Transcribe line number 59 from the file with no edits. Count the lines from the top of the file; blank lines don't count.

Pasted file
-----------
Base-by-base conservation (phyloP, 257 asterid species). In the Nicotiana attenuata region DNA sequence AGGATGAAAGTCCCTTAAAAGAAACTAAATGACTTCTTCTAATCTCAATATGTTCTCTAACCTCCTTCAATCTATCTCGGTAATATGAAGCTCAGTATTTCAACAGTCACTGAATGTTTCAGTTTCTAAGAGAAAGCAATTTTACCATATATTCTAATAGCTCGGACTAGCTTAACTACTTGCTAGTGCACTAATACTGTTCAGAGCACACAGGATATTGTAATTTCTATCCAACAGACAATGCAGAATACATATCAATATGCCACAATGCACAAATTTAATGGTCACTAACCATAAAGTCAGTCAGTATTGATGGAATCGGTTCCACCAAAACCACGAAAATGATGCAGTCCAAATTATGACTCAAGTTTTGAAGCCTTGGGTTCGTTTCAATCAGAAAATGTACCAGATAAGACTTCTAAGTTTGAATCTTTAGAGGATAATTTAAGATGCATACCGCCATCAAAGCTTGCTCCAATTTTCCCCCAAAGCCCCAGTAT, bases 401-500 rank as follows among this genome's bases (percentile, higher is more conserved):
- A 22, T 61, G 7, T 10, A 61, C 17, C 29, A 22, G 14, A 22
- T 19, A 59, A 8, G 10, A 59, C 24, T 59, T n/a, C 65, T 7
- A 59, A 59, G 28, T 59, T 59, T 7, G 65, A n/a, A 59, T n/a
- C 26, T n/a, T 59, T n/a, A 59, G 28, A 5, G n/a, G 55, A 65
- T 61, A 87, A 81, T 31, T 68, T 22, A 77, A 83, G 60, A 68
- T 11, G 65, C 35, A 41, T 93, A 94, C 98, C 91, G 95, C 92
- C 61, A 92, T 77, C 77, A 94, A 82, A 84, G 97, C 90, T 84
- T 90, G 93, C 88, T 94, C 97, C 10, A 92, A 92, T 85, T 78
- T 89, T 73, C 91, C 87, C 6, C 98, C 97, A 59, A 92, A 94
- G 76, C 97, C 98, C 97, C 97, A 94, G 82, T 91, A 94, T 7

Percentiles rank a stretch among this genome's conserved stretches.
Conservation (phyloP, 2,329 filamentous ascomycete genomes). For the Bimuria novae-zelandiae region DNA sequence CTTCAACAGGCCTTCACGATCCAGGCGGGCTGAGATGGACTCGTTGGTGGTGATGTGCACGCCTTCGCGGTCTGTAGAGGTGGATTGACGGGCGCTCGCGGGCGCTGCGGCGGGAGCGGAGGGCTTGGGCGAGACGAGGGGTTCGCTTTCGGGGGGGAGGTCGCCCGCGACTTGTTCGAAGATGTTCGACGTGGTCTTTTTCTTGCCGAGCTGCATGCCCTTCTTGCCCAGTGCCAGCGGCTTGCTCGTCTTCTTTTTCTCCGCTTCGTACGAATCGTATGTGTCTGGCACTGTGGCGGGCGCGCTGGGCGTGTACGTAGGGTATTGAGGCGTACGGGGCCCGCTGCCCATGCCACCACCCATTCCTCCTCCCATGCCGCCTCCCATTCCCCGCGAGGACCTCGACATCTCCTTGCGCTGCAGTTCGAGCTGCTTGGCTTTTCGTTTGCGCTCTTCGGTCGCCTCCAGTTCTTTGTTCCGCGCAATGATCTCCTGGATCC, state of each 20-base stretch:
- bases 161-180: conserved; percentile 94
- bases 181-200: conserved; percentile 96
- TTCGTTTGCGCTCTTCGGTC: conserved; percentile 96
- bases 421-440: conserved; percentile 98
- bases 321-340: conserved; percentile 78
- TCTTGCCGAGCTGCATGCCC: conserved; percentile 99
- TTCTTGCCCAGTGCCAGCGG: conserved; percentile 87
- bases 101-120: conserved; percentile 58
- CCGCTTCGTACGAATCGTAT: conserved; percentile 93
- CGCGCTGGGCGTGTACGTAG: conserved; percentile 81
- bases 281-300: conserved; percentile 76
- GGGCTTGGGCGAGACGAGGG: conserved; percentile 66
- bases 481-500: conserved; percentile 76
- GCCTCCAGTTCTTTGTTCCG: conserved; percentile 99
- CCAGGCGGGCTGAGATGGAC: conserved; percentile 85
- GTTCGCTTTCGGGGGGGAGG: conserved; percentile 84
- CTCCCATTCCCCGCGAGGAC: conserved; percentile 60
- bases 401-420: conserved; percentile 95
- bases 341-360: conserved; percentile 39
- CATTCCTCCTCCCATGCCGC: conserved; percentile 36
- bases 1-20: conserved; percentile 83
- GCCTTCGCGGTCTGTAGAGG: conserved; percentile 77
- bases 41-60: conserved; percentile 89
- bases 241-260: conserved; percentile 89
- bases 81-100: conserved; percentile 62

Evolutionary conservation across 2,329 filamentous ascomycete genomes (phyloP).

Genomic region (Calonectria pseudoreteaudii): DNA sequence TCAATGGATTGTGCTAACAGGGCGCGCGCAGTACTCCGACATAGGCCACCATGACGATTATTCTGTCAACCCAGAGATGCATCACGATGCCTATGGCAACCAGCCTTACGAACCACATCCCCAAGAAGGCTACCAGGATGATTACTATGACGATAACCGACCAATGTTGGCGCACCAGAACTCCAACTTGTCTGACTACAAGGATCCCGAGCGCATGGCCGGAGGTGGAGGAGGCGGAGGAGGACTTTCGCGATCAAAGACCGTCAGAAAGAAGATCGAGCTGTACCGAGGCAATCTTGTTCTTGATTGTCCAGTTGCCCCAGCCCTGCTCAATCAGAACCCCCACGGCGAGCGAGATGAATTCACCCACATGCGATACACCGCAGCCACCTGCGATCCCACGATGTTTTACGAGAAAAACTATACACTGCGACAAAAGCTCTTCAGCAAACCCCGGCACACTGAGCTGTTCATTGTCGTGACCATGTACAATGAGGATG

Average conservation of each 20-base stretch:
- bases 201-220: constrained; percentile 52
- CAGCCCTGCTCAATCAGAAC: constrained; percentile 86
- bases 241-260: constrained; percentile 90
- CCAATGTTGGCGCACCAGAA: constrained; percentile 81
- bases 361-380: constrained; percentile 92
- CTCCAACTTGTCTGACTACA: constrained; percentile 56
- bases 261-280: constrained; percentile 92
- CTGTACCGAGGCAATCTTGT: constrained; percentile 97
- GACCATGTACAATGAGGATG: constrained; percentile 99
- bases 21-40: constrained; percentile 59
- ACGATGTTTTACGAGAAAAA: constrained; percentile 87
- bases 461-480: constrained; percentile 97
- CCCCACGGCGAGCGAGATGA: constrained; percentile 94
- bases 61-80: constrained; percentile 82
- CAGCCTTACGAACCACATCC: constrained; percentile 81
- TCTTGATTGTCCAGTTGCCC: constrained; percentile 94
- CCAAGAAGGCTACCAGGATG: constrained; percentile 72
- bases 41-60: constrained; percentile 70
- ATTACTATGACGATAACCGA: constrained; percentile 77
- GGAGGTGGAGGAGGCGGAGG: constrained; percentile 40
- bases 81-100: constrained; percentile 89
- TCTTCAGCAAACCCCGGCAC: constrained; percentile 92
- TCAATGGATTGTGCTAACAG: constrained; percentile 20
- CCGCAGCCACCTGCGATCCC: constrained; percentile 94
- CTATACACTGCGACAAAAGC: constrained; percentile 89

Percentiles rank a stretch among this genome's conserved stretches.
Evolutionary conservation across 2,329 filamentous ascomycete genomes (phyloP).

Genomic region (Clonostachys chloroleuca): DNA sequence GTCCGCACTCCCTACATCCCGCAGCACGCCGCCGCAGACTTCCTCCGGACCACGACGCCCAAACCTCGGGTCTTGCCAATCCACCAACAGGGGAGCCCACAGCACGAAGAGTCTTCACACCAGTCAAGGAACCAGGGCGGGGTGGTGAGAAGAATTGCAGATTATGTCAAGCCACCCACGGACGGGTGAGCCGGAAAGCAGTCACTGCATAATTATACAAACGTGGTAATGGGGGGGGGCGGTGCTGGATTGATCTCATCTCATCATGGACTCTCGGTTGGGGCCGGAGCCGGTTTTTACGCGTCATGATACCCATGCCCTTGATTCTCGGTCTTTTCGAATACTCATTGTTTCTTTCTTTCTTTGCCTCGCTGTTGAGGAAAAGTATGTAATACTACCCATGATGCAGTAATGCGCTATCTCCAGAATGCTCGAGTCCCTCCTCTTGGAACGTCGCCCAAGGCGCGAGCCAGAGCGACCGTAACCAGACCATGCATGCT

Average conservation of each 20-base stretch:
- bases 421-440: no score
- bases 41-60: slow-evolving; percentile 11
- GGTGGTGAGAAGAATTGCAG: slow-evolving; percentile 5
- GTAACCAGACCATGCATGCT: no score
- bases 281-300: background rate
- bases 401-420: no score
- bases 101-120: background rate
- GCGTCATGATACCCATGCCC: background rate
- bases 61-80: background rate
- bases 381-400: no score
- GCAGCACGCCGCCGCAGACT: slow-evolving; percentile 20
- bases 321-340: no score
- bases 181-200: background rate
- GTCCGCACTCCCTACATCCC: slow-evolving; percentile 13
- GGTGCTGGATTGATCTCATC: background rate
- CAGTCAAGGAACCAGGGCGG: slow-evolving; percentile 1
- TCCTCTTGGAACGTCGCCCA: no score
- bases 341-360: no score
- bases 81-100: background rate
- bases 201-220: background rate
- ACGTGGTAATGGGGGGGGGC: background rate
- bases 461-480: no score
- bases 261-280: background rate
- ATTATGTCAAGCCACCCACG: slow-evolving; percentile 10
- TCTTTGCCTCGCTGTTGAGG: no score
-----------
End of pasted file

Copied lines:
- bases 41-60: constrained; percentile 70